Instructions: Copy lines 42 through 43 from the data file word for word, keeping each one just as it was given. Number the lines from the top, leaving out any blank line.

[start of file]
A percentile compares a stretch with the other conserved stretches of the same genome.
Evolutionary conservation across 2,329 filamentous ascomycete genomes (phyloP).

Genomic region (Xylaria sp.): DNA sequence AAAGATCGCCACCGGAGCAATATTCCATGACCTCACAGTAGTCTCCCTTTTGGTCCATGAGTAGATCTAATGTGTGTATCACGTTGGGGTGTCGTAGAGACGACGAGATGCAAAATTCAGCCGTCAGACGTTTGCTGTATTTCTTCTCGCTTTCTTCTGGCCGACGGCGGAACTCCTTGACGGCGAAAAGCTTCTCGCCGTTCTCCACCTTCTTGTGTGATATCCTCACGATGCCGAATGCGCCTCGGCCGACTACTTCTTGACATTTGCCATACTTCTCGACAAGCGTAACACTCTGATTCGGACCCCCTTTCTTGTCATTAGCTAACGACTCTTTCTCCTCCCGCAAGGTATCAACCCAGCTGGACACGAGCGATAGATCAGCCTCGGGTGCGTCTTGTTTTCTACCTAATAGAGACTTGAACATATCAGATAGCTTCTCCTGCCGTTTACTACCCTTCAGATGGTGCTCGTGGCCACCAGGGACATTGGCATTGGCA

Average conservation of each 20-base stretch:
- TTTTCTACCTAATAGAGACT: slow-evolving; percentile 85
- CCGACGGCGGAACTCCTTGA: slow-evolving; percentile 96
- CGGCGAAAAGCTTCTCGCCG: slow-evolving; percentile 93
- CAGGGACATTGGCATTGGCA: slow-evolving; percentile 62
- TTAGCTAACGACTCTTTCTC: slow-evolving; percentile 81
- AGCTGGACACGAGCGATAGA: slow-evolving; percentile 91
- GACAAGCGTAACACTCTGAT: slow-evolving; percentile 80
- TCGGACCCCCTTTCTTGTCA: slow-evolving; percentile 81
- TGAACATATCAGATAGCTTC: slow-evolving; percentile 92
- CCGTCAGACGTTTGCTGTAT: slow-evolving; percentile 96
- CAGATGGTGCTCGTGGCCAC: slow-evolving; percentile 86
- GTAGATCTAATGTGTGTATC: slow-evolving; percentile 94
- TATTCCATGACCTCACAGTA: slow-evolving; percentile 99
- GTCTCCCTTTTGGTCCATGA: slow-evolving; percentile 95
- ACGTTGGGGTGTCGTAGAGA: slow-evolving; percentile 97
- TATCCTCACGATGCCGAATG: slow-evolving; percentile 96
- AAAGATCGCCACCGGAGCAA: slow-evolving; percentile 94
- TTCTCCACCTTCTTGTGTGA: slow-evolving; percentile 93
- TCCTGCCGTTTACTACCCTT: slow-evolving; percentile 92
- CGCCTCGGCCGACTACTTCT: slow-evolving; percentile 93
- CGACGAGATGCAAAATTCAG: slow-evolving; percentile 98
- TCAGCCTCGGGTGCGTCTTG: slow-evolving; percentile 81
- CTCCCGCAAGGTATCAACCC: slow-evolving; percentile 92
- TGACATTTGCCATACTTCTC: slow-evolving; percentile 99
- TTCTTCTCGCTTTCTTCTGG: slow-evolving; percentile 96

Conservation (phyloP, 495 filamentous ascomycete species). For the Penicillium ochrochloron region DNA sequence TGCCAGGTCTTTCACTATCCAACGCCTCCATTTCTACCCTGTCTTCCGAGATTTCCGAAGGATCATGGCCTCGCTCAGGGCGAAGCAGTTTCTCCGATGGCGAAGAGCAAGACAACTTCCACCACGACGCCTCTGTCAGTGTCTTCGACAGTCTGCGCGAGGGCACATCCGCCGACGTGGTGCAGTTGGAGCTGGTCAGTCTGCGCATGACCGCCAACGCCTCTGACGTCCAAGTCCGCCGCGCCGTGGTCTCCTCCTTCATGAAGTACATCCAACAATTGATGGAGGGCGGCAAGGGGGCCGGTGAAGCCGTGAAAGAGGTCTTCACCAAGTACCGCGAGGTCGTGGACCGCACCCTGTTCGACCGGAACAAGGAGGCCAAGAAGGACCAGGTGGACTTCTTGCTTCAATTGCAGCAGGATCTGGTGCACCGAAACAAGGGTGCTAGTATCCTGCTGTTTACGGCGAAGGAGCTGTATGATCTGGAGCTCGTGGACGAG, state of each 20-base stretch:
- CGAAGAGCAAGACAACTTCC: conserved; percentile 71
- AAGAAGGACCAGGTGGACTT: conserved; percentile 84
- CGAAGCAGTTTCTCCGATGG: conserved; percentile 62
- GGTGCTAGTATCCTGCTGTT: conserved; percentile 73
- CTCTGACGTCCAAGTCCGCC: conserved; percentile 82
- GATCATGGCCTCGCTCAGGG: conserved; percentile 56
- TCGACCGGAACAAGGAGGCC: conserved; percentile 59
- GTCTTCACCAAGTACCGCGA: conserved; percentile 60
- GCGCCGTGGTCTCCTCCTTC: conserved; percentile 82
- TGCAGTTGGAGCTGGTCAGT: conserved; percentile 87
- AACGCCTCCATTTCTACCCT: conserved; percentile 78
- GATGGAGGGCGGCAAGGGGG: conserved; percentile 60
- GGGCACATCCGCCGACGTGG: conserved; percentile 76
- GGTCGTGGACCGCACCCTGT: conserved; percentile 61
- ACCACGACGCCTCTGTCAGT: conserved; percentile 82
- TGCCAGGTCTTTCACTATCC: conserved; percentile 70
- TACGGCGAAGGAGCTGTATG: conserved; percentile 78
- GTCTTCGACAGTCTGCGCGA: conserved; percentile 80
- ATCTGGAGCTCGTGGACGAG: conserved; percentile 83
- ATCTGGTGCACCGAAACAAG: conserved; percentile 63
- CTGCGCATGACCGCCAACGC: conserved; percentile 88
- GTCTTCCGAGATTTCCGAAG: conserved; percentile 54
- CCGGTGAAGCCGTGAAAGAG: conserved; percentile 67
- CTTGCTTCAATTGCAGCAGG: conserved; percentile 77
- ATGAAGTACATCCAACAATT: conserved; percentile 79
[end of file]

- GATGGAGGGCGGCAAGGGGG: conserved; percentile 60
- GGGCACATCCGCCGACGTGG: conserved; percentile 76